Kidnapping crews proves alarmingly lucrative for Abu Sayyaf

Kidnapping seafarers is proving alarmingly lucrative for Philippine terrorist group Abu Sayyaf.

Newswire Associated Press reports that the Islamist group made more than $7m in ransom payments in the first six months of the year, the majority coming from abducted tugboat crew.

In 2016, Abu Sayyaf has attacked at least five tugs and one trawler and kidnapped 33 seafarers.

Abu Sayyaf has been targeting smaller ships transiting the Sulu and Celebes Seas this year, taking crews for ransom, an escalating problem that has seen the navies of the Philippines, Malaysia and Indonesia up patrols in the area. Splash lead Opinion writer Andrew Craig-Bennett has described the area as “the next Somalia”.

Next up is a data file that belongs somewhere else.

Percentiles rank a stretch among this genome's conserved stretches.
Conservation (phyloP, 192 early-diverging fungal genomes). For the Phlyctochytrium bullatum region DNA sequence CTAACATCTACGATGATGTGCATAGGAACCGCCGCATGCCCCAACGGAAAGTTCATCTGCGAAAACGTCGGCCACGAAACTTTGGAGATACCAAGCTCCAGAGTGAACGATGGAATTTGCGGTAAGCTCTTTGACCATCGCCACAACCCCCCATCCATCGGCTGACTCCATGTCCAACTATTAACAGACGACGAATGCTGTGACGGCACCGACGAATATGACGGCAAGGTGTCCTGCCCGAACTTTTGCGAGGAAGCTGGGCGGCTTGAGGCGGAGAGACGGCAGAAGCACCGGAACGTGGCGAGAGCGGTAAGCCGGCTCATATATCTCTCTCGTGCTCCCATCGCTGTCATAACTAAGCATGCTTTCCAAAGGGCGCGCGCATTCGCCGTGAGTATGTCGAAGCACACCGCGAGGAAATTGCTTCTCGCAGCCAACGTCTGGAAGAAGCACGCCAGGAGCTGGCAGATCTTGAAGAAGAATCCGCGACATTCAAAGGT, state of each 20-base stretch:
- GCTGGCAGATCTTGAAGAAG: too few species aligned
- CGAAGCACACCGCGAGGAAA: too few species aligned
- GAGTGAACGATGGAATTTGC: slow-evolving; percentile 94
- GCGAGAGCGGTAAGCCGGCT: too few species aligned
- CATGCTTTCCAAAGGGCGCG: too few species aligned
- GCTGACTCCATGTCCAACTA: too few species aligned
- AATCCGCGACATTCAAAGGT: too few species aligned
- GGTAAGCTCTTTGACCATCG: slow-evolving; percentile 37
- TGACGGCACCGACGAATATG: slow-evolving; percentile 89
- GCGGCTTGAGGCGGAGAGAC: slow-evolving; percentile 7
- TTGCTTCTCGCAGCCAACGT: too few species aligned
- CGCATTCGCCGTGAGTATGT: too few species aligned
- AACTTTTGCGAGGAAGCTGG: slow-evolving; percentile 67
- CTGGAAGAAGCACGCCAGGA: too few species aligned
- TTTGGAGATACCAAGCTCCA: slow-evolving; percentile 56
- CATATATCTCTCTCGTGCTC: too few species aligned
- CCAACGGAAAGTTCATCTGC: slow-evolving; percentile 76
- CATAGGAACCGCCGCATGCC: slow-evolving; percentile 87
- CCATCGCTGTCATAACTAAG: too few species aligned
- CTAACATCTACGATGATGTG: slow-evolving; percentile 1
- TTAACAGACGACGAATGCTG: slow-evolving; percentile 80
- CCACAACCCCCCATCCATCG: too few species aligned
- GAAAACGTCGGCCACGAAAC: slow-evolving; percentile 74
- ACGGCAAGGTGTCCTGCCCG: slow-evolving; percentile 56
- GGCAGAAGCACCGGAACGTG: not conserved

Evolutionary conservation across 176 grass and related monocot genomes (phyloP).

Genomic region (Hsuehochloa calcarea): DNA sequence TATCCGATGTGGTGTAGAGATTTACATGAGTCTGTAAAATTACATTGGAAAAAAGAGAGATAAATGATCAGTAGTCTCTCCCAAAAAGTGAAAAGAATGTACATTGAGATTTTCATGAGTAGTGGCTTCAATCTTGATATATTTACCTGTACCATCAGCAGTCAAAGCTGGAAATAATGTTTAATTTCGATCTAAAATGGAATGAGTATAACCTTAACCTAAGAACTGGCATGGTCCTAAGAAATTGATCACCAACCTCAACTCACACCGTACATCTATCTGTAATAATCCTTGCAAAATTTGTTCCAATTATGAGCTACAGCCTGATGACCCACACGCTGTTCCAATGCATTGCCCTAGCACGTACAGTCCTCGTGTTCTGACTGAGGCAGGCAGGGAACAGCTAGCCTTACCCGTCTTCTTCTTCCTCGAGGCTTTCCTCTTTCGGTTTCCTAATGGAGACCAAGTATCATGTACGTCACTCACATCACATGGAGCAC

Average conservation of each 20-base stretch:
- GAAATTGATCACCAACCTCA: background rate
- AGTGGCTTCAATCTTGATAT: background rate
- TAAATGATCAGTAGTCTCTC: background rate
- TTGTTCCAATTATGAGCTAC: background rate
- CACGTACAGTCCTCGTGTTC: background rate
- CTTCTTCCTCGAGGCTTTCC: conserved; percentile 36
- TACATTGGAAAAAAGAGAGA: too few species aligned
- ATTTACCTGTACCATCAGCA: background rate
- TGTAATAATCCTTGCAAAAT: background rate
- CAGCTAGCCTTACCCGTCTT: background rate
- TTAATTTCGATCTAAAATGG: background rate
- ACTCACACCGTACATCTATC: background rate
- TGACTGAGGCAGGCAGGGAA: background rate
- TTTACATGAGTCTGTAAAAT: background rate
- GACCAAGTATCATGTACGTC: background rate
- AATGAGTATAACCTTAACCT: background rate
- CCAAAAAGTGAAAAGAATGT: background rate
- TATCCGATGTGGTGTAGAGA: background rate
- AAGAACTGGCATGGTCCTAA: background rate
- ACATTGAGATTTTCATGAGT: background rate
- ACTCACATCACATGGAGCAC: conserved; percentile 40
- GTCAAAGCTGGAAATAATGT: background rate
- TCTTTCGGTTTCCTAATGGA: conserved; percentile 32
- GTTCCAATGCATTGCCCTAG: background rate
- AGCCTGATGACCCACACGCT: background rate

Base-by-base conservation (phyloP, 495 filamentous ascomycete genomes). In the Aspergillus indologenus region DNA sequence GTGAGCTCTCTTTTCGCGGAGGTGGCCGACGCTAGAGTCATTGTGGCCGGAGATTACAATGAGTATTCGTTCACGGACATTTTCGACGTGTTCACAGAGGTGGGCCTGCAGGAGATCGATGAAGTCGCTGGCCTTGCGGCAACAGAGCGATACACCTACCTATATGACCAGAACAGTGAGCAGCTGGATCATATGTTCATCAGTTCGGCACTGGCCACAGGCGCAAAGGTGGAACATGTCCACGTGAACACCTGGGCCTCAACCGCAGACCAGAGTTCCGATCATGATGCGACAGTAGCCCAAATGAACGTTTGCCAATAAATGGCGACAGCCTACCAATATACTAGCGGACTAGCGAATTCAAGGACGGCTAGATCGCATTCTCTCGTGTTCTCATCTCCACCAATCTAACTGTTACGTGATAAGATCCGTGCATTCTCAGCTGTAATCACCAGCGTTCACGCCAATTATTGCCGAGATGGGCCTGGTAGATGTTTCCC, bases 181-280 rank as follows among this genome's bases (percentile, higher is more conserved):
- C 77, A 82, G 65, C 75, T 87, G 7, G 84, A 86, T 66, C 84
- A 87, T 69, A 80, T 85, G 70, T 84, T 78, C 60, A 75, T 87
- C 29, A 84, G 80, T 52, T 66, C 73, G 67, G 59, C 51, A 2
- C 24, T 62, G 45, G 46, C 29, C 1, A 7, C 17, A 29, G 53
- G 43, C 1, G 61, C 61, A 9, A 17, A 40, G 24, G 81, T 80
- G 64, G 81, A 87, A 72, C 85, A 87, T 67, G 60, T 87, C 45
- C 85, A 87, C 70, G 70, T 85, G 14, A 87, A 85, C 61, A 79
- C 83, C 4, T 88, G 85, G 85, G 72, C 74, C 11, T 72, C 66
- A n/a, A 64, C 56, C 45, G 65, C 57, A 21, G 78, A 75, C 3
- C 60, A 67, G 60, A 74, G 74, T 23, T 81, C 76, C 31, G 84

Sam Chambers

Starting out with the Informa Group in 2000 in Hong Kong, Sam Chambers became editor of Maritime Asia magazine as well as East Asia Editor for the world’s oldest newspaper, Lloyd’s List. In 2005 he pursued a freelance career and wrote for a variety of titles including taking on the role of Asia Editor at Seatrade magazine and China correspondent for Supply Chain Asia. His work has also appeared in The Economist, The New York Times, The Sunday Times and The International Herald Tribune.
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